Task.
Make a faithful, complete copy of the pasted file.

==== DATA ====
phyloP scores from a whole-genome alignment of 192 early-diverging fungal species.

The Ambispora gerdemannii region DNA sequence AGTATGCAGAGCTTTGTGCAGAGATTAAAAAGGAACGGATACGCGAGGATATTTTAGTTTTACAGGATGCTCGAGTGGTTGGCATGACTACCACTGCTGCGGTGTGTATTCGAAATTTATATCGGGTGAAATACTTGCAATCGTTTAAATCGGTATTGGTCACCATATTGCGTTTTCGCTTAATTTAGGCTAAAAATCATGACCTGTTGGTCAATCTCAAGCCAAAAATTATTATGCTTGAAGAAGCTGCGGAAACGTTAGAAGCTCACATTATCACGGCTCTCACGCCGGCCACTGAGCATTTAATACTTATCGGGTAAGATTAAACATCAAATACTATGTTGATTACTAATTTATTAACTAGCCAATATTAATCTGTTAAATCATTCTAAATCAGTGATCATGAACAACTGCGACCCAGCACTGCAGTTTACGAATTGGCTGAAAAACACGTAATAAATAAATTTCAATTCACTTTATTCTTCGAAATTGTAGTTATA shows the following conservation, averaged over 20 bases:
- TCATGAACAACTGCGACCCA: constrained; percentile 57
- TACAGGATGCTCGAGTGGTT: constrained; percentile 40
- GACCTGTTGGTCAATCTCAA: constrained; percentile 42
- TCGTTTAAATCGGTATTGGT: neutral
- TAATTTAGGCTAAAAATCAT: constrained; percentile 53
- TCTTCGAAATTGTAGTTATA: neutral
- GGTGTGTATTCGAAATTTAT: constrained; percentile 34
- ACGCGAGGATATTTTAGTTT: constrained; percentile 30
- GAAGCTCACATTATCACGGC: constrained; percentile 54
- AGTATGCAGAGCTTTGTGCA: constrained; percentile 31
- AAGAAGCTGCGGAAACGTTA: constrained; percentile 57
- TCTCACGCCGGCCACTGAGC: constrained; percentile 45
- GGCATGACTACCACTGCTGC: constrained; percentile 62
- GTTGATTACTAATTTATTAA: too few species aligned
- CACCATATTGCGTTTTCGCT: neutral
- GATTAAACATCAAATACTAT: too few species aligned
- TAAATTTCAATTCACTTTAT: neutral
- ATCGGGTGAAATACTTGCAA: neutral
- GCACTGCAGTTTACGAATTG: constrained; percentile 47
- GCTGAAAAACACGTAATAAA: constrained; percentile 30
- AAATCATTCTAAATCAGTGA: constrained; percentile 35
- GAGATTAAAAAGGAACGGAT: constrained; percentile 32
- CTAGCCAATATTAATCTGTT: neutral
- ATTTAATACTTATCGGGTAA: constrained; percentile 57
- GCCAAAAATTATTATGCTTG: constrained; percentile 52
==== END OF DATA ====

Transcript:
phyloP scores from a whole-genome alignment of 192 early-diverging fungal species.

The Ambispora gerdemannii region DNA sequence AGTATGCAGAGCTTTGTGCAGAGATTAAAAAGGAACGGATACGCGAGGATATTTTAGTTTTACAGGATGCTCGAGTGGTTGGCATGACTACCACTGCTGCGGTGTGTATTCGAAATTTATATCGGGTGAAATACTTGCAATCGTTTAAATCGGTATTGGTCACCATATTGCGTTTTCGCTTAATTTAGGCTAAAAATCATGACCTGTTGGTCAATCTCAAGCCAAAAATTATTATGCTTGAAGAAGCTGCGGAAACGTTAGAAGCTCACATTATCACGGCTCTCACGCCGGCCACTGAGCATTTAATACTTATCGGGTAAGATTAAACATCAAATACTATGTTGATTACTAATTTATTAACTAGCCAATATTAATCTGTTAAATCATTCTAAATCAGTGATCATGAACAACTGCGACCCAGCACTGCAGTTTACGAATTGGCTGAAAAACACGTAATAAATAAATTTCAATTCACTTTATTCTTCGAAATTGTAGTTATA shows the following conservation, averaged over 20 bases:
- TCATGAACAACTGCGACCCA: constrained; percentile 57
- TACAGGATGCTCGAGTGGTT: constrained; percentile 40
- GACCTGTTGGTCAATCTCAA: constrained; percentile 42
- TCGTTTAAATCGGTATTGGT: neutral
- TAATTTAGGCTAAAAATCAT: constrained; percentile 53
- TCTTCGAAATTGTAGTTATA: neutral
- GGTGTGTATTCGAAATTTAT: constrained; percentile 34
- ACGCGAGGATATTTTAGTTT: constrained; percentile 30
- GAAGCTCACATTATCACGGC: constrained; percentile 54
- AGTATGCAGAGCTTTGTGCA: constrained; percentile 31
- AAGAAGCTGCGGAAACGTTA: constrained; percentile 57
- TCTCACGCCGGCCACTGAGC: constrained; percentile 45
- GGCATGACTACCACTGCTGC: constrained; percentile 62
- GTTGATTACTAATTTATTAA: too few species aligned
- CACCATATTGCGTTTTCGCT: neutral
- GATTAAACATCAAATACTAT: too few species aligned
- TAAATTTCAATTCACTTTAT: neutral
- ATCGGGTGAAATACTTGCAA: neutral
- GCACTGCAGTTTACGAATTG: constrained; percentile 47
- GCTGAAAAACACGTAATAAA: constrained; percentile 30
- AAATCATTCTAAATCAGTGA: constrained; percentile 35
- GAGATTAAAAAGGAACGGAT: constrained; percentile 32
- CTAGCCAATATTAATCTGTT: neutral
- ATTTAATACTTATCGGGTAA: constrained; percentile 57
- GCCAAAAATTATTATGCTTG: constrained; percentile 52